About ten years ago a pamphlet that NASCAR had printed during the 2000 season examining the then-current state of the Winston Cup Series, and what it would be like in the future, came into my possession. I would like to compare the predicted future to the actual future.
"I see a future where seats have small televisions that give fans their choice of views from in-car cameras, sounds from the radios, and the ability to switch back and forth," said Greg Penske of International Speedway Corporation.
After the debut of Sprint Fan View in 2006, I'd have to say that Greg Penske was onto something. Penske went on to say, "I can see movie companies testing the early director???s cut or premiering a film for 20,000 people at the track." This also came to fruition in 2006 when Charlotte Motor Speedway hosted the premier of "Cars." Though early reviews indicated this was not very wise due to weather and poor sound quality.
An unnamed author wrote, "NASCAR plans to unveil its own 24-hour-a-day television channel in the future and will also make great advances to its Internet presence." It should be noted that News Corp. originally purchased Speedvision with the intent of making it a 24-hour NASCAR channel, but realized they couldn't come up with enough NASCAR specific programming and created SPEED to reflect a variety of racing and general automotive programming. Having a big presence on the Internet may seem like common sense today; however, it should be noted that in 2000 many people (myself included) thought the Internet was only a passing fad.
"I think you will see a shift towards more lab testing and improvements in analytical tools, said Greg Specht, Ford's manager of racing operations for North America. "Design simulation also offers big advantages. If we can simulate car designs without building and testing prototypes, it will be much faster and less expensive for teams." Clearly Greg Specht was onto something. Around the time this was printed, the most impressive tool a team could own was a plasma torch; today the most impressive tool is a seven-post shaker. As individual teams do more computer modeling, I predict the must have tool of the future will be a supercomputer. Don't let the name or Global Thermonuclear War scare you, building a supercomputer can be as easy as clustering a few hundred video game consoles.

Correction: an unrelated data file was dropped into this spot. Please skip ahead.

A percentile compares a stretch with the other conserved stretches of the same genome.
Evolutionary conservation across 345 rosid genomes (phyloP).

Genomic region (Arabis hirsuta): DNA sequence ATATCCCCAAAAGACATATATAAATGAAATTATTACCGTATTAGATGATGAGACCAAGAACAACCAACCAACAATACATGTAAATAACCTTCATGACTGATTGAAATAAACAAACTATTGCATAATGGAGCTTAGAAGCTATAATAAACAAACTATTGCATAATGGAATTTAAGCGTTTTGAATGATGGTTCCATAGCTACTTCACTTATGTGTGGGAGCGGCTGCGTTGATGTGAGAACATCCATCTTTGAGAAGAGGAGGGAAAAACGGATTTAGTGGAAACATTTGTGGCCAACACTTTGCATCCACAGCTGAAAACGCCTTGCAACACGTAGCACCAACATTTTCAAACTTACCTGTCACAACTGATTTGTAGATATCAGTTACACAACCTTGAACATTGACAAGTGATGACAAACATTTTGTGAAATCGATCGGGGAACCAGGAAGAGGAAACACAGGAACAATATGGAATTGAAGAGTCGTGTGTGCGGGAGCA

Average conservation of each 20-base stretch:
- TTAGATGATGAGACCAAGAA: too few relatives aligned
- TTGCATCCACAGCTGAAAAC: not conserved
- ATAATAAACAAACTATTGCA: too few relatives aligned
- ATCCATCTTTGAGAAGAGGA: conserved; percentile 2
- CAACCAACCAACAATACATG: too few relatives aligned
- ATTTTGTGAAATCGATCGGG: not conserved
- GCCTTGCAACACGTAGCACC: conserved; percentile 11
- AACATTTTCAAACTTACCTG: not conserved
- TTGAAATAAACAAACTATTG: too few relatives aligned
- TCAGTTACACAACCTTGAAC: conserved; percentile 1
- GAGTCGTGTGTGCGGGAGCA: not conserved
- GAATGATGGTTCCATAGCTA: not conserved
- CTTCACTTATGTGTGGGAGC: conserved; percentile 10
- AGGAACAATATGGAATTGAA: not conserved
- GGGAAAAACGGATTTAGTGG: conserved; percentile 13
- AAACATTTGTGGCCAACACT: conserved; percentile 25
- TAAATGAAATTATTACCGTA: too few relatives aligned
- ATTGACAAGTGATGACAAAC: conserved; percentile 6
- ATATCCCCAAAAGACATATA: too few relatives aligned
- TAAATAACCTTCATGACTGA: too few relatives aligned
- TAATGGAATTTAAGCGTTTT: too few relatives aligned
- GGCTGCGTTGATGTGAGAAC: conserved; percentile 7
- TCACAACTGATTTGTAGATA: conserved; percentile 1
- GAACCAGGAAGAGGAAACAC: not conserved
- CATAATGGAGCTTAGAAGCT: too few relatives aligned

As impressively accurate as some of these predictions of the future were, there were a lot of bad ideas about the future. A lot of people were excited by the prospect of indoor race tracks, then none were built, and I could probably write a whole blog just on why that was a terrible idea. The pamphlet identifies NASCAR's future stars as Dave Blaney, Casey Atwood, and Adam Petty (which is especially pathetic considering that this book was not printed until at least one month after Petty's death). There are also plans laid out here for Bristol Motor Speedway to construct a track that precisely duplicates its current shape, and connecting the two tracks with a series of tunnels (with no explanation of how fans would see inside the tunnels).
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